Indeed, even evangelical leader Pat Robertson agrees:

Pat Robertson discussed the banking crisis and glowingly spoke about how Iceland jailed many of the bankers who devastated their nation’s economy by taking out fraudulent loans. Robertson hailed the Nordic nation for its actions and said that Americans should deal with the financial crisis in the same way.


“They are putting people in jail.  Prime ministers are being indicted. They are going after banks. The people said the banks are ripping us off. We don’t like what they did, and they brought our country to ruin. Suddenly, Iceland is turning around and they look like a big success story!”


“We could start putting all of those bankers in jail. There was not one banker prosecuted and so many people were lying, and so-called “no-doc loans” and liars’ loans, and none of them have been held accountable.


Iceland is leading the way and their GDP is growing, and all of a sudden, they were in a terrible mess, terrible mess, and look what is happening!”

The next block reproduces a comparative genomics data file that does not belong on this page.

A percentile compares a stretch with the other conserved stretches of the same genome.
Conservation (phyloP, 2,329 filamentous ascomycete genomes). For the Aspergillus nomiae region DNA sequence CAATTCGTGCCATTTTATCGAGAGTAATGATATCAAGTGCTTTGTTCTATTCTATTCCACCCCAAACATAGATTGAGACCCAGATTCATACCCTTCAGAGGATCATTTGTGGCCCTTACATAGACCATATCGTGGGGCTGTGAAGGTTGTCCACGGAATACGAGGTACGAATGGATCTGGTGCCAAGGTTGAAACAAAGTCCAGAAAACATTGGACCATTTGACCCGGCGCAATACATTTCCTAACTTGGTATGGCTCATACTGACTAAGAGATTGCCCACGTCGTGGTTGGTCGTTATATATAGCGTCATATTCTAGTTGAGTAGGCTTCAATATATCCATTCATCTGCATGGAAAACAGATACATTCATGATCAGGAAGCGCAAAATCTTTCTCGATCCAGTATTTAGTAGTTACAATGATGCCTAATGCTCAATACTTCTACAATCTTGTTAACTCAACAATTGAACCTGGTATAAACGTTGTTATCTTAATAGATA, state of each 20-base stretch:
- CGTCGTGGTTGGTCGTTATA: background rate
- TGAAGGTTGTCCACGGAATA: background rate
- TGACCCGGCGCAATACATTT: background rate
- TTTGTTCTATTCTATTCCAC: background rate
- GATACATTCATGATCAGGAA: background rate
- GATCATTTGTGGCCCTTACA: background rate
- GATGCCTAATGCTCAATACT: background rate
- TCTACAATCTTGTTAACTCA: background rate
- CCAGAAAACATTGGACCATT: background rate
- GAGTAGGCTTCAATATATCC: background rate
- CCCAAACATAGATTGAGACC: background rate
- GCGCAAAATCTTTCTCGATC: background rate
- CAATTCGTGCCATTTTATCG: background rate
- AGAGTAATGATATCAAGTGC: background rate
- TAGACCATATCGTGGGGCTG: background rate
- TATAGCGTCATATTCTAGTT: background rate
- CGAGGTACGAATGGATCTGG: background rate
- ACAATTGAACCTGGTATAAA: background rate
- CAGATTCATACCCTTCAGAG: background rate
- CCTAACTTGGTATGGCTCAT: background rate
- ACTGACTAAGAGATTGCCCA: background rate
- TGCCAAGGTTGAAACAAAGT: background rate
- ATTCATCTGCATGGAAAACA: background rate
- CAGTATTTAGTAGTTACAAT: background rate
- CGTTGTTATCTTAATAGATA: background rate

Print Friendly, PDF & Email
This entry was posted in Guest Post on by .

About George Washington

George Washington is the head writer at Washington’s Blog. A busy professional and former adjunct professor, George’s insatiable curiousity causes him to write on a wide variety of topics, including economics, finance, the environment and politics. For further details, ask Keith Alexander…


  1. gregg

    The most disturbing result of the poll is the high level of trust in the military — even after the debacles in Iran and Afghanistan.

    Are people hoping for a military coup to fix the economy and con-gress?

    1. chris

      That’s what stands out for me as well… not so much in terms of surprise but as more proof that our entire culture has been militarized to such an extent that our wars of choice and aggression – by any measure it is state sponsored terror – are smugly embraced by a majority who believe in the myth of our exceptionalism and Pax Americana.

      Praise the lord and pass the ammunition.

      We are so screwed…

      1. Ramon Creager